Climate change is finally being recognised for the global emergency it is, with many around the world acknowledging the pressing need to make significant changes to our energy consumption levels, carbon emissions, and agricultural practices. A new study* reveals, however, that while many of us are keen to make some changes to our personal consumption habits, not enough of us are willing to make changes that are crucial to enabling a global shift toward putting the environment first.
The research reveals that switching to green energy is a commitment most are not prepared to make, for the simple reason that it would cost more. With one in 10 in the UK living in fuel poverty (i.e. unable to meet the cost of energy bills without falling below the poverty line), it is understandable that choosing the greenest energy supplier cannot be the priority for everyone.
However, as the survey demonstrates, it's often more complex than that: almost 60 per cent of the respondents said they were prepared to pay more for environmentally friendly products, but only four per cent would apply this to paying more for energy that came from more sustainable sources. When it comes to energy bills, people's mindsets are still very much thrift-oriented, not environment-oriented, with 38 per cent saying they would switch to a greener energy supplier only if it was cheaper than their current one; a whopping 69 per cent think green energy should be subsidised to encourage people to want to use it; depressingly, one in 10 said they wouldn't switch no matter what.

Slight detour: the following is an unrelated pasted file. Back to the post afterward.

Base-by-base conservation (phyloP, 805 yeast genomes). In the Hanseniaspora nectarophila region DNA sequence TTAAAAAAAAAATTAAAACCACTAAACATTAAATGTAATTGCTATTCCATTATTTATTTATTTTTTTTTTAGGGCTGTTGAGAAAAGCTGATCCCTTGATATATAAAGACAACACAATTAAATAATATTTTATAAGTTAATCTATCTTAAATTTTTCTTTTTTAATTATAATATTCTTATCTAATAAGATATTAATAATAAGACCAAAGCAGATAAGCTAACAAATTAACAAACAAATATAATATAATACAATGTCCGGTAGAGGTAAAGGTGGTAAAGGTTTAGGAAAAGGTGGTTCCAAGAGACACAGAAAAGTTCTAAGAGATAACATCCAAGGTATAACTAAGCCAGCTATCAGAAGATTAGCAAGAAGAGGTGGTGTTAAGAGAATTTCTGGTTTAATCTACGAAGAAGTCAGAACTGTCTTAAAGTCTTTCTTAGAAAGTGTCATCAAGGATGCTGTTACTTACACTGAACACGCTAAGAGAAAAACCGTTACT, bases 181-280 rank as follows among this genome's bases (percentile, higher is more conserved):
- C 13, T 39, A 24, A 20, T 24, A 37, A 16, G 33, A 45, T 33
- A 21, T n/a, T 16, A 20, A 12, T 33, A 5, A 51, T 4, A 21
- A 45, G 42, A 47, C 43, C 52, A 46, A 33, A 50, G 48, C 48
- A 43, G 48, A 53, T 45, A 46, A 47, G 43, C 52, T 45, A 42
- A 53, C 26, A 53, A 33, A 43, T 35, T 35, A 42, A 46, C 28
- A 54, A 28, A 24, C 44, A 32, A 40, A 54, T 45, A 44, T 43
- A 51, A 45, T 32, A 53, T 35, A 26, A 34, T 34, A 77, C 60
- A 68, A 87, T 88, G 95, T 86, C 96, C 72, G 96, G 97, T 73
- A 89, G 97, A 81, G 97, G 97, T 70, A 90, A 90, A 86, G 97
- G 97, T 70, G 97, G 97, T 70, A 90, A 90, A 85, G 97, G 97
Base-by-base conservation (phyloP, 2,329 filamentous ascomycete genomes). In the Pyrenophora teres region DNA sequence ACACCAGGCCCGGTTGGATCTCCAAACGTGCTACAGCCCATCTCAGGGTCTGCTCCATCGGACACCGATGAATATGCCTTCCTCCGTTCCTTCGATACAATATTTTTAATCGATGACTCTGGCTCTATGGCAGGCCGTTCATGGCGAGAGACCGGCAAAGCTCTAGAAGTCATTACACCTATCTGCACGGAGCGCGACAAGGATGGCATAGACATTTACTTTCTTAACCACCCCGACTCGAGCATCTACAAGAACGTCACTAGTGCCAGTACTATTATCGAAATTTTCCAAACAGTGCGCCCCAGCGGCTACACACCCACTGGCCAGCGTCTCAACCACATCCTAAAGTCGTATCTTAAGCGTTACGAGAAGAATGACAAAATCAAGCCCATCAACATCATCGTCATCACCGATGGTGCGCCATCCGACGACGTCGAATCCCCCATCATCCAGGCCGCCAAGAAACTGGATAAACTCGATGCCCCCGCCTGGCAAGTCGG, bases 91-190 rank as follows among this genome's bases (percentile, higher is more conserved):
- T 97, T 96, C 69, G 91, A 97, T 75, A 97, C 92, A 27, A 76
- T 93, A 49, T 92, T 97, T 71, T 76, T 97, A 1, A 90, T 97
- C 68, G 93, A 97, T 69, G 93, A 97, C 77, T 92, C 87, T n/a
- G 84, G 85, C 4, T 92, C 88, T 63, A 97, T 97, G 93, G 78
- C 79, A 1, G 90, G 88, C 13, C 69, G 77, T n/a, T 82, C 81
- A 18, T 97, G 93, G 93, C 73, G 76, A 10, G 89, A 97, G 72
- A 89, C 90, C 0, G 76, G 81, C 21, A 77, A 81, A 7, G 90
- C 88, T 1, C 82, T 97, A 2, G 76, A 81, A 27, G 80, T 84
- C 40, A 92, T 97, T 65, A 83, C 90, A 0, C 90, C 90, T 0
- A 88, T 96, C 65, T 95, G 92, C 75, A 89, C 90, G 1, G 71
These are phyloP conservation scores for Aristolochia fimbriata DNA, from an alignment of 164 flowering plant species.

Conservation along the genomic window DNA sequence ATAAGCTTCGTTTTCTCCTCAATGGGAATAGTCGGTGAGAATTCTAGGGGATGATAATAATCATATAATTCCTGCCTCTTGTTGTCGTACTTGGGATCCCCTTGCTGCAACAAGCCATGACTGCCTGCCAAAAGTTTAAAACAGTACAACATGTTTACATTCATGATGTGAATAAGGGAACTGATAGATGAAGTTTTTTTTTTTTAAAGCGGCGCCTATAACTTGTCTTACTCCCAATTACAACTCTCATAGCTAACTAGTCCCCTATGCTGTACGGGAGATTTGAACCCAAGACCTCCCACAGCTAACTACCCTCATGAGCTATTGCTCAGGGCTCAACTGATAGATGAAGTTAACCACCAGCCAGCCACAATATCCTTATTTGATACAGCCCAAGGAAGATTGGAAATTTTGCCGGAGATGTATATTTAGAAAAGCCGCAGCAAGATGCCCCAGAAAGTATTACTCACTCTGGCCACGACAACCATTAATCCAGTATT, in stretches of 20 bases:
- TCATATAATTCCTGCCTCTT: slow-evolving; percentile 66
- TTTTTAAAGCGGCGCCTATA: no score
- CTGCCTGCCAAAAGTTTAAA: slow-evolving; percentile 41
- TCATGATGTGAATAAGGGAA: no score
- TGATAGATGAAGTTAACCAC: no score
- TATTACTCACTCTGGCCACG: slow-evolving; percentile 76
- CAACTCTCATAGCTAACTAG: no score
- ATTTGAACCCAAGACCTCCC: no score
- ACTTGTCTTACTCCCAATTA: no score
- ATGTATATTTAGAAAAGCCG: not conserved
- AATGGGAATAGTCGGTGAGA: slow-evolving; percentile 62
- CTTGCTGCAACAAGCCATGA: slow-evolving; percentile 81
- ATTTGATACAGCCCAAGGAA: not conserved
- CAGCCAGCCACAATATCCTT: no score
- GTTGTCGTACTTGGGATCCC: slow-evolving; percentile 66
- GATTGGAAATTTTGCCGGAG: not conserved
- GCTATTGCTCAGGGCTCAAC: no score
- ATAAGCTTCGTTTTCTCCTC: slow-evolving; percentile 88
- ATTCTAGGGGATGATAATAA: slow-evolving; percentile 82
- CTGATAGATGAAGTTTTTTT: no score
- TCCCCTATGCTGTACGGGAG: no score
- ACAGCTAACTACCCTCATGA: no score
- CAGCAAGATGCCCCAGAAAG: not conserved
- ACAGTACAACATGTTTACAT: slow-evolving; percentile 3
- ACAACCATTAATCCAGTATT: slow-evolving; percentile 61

Despite anti-fossil fuel campaigns such as Keep It In The Ground, not that many of us are willing to make personal financial sacrifices to help end the reliance on fossil fuel. Some of us have begun buying Fair Trade (27 per cent) and reusable coffee cups (16 per cent), probably because there's been lots of media coverage about those eco-friendly choices.
And yet, more than one in 10 still feel they have 'no clue' about how their choices affect the environment overall, nor are younger people necessarily the most responsible. In the under 35 age group, 21 per cent said they'd turned vegan to help the environment, but then they are twice as likely as +45s to have a disposable attitude to fashion, admitting to regularly throwing away clothes.
If we are to find a solution to climate change, 'voting with your wallet' will need to mean more than going plastic free or buying Fair Trade, as positive as those decisions are.
Can't switch to greener supplier yet? Read our energy saving ideas.
*A survey of 2,003 UK adults conducted by Homebox